Hearsay: Wednesday, September 10, 2008
Modern ’Til Midnight Back

For better or worse, I don’t often go out and think, “Where the hell am I? Fort Worth or New York City?” But last year at Modern ‘til Midnight, an annual concert at the elevated outdoor sculpture garden at the Modern Art Museum of Fort Worth, I couldn’t help but feel as if I was not only hanging out in the international epicenter of all things “cool” but that I also was as cool as the coolest Big Apple hipster (Julian Casablancas? Vincent Gallo?), sitting there at a table beneath the stars with some of my entourage, sipping on frosty adult beverages, being regaled by ultra-hip indie-rock of both the local and national varieties, and surveying my subjects, hundreds if not thousands of people young and old who could not have been more stylishly dressed and, overall, more non-Texan looking. Of the infinitesimally small list of Fort Worth events that attract hipsters from Dallas and Denton, Modern ‘til Midnight is at the top, based purely on strong though anecdotal evidence. The next M-’til-M is on Fri., Oct. 17, with a killer – and predominantly local – line-up, which serves two high-minded purposes: One, it exposes visitors to the irrepressibly hip indie-rock we have here in the 817, and, two, it unifies the scene – could you imagine anything worse than being in a great 817 band, going to your local contemporary art museum one starry night, and seeing out-of-town bands getting the chance to play to your coolest friends and neighbors and also to slumming Denton- and Dallasites? Might make a body want to boycott his or her local contemporary art museum for good. Kudos then to the Modern and Spune Productions’ Lance Yocom for booking, seriously, four of the most progressive and talented 817 bands: Stumptone, Telegraph Canyon, Mount Righteous, and Dove Hunter. There are also two touring acts on the bill, both wise choices, ones that even I – with all of my inestimable music knowledge and mind-bendingly good taste – wouldn’t have thought of getting: headliners Mucca Pazza, a “circus punk marching band” from Chi-town, and the legendary transgender street musician from Cleveland, Baby Dee. Also, there’ll be a DJ or two spinning inside, and choice selections from last year’s Lone Star International Film Festival will be screened in the auditorium. Admission is $15 per person – free for museum members – and includes access to My Complement, My Enemy, My Oppressor, My Love, mixed-media artist Kara Walker’s exhibit that will close two days later, and also to a new show, Hubbard/Birchler: No Room to Answer. The Modern Café and gift shop will stay open until 11 p.m. Visit www.themodern.org. … Is The Good Show changing days? I don’t mean to be tellin’ tales outta school, but there’s a chance that the beloved variety show/indie-rock music program on KTCU/88.7-FM might go from Sunday nights to Saturday mornings. Among other constructive byproducts, the new slot will let co-hosts Tom Urquhart, Chris Bellomy, and Tony Diaz promote Saturday night gigs – and also get tailgating athletic supporters in purple fired up for some Horned Frogs football! ‘Cause that’s what indie-music connoisseurs like to do. Get college football fans fired up. (Nothing, of course, says, “Let’s kick some ass!” like a little Baby Dee.)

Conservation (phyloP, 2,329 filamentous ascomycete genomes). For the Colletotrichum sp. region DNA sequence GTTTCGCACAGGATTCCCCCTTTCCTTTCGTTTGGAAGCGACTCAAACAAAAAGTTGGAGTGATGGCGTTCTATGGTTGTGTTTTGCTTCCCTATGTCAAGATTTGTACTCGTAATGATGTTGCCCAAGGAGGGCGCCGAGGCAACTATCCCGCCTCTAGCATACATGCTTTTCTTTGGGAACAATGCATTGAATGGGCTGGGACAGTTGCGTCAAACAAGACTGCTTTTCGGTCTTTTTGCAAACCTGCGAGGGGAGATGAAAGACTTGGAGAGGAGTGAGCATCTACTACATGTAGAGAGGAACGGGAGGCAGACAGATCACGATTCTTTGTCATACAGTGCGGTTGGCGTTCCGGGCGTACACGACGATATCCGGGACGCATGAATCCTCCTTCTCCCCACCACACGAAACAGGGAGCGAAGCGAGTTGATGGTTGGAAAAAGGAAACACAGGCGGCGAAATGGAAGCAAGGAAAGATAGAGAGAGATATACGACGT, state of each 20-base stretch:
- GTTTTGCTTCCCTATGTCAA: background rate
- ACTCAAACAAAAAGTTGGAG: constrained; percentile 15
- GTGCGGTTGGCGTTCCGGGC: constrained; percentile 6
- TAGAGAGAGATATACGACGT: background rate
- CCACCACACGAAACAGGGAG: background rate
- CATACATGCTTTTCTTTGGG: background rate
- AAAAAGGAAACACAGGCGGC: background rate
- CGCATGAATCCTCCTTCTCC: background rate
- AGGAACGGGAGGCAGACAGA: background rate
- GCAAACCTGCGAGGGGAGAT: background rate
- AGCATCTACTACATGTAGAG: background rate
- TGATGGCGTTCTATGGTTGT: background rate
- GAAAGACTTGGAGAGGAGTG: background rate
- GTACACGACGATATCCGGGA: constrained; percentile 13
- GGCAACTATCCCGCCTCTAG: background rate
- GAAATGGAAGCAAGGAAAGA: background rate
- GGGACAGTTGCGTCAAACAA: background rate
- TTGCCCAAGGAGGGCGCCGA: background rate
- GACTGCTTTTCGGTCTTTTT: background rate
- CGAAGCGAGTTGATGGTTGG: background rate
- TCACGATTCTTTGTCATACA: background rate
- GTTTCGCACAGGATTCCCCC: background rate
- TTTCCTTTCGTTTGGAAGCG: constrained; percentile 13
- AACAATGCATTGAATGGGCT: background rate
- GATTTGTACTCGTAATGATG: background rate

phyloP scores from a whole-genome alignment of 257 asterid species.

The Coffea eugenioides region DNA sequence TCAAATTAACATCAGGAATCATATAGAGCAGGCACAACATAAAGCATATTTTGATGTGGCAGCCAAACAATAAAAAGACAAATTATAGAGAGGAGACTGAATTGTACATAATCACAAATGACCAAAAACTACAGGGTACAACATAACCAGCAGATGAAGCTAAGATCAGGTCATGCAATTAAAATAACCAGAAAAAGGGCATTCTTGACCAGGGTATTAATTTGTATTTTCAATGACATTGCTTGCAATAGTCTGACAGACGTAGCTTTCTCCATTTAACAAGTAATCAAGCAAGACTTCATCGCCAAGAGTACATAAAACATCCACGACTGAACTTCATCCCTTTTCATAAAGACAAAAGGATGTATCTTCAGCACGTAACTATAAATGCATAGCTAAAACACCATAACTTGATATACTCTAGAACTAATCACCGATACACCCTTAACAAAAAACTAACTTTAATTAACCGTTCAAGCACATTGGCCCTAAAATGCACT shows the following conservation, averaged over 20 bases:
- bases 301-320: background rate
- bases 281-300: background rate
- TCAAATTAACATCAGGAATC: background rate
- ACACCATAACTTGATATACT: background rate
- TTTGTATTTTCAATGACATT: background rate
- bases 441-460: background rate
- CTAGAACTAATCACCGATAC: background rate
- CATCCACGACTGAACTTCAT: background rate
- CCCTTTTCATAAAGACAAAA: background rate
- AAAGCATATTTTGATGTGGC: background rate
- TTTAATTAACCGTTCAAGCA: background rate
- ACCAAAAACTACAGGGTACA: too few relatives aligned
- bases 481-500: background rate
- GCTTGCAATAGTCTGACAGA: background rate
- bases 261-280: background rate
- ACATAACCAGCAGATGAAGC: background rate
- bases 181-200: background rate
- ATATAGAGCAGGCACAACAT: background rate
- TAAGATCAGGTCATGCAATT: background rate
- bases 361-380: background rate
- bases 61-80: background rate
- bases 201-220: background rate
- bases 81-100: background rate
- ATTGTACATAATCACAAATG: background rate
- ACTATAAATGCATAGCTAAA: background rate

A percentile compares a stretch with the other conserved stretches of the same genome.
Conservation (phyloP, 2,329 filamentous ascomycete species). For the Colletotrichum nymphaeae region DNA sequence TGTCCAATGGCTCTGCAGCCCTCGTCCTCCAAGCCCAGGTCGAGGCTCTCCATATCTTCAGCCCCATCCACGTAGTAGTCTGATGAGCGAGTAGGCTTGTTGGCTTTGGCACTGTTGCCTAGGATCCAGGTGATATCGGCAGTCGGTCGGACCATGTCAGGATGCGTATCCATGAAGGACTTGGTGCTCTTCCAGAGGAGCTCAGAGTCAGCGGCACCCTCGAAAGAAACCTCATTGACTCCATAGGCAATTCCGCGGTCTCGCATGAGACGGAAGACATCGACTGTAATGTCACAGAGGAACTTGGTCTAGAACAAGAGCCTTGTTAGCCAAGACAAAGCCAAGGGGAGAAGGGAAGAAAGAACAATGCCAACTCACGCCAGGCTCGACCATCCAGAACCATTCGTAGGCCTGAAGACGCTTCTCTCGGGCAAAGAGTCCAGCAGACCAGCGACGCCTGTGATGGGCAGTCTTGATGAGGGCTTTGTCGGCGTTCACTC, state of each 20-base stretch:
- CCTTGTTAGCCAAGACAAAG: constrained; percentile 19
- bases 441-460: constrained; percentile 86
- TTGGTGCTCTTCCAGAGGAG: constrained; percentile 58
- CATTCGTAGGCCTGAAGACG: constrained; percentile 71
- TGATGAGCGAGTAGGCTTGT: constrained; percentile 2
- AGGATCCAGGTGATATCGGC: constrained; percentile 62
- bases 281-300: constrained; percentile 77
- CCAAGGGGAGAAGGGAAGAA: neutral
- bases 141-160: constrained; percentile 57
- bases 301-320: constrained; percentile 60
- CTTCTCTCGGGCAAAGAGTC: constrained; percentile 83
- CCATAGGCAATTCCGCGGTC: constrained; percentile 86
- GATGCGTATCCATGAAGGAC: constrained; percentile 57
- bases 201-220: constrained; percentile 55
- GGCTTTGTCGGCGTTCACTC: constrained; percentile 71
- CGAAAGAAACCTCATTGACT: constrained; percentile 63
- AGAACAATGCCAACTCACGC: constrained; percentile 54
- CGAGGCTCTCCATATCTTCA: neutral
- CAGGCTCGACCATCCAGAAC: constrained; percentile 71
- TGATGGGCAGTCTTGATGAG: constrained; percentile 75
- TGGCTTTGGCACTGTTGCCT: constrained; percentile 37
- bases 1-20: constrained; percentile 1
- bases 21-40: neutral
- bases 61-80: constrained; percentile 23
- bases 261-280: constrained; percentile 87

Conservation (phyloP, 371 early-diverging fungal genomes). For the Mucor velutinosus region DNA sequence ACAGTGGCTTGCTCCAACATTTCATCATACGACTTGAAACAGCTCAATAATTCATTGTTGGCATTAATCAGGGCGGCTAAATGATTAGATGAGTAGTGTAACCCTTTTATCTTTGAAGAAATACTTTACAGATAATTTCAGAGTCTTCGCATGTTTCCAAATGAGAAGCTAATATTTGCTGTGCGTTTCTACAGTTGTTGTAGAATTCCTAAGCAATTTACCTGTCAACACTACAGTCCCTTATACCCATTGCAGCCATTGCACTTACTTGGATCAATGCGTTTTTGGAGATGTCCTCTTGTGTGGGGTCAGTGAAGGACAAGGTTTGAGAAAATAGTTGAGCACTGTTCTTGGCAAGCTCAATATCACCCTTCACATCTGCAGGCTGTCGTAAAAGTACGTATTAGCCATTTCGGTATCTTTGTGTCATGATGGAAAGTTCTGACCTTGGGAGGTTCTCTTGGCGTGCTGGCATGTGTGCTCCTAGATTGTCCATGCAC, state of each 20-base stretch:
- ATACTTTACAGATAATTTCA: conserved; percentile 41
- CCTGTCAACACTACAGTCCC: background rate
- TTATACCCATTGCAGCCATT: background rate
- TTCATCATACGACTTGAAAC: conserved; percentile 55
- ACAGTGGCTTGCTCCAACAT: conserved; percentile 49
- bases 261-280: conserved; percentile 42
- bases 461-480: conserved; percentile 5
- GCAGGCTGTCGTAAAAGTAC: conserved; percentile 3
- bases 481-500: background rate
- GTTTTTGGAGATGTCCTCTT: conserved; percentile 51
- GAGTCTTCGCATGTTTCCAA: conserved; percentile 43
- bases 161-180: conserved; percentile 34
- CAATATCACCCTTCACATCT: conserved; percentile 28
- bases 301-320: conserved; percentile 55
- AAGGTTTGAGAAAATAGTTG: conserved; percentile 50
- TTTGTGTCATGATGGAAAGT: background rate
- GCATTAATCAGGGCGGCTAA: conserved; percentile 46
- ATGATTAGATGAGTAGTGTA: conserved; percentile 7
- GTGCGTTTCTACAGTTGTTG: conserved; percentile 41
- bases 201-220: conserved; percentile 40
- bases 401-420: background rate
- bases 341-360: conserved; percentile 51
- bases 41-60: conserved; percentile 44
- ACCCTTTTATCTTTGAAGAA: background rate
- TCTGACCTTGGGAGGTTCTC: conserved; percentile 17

Contact HearSay at hearsay@fwweekly.com.

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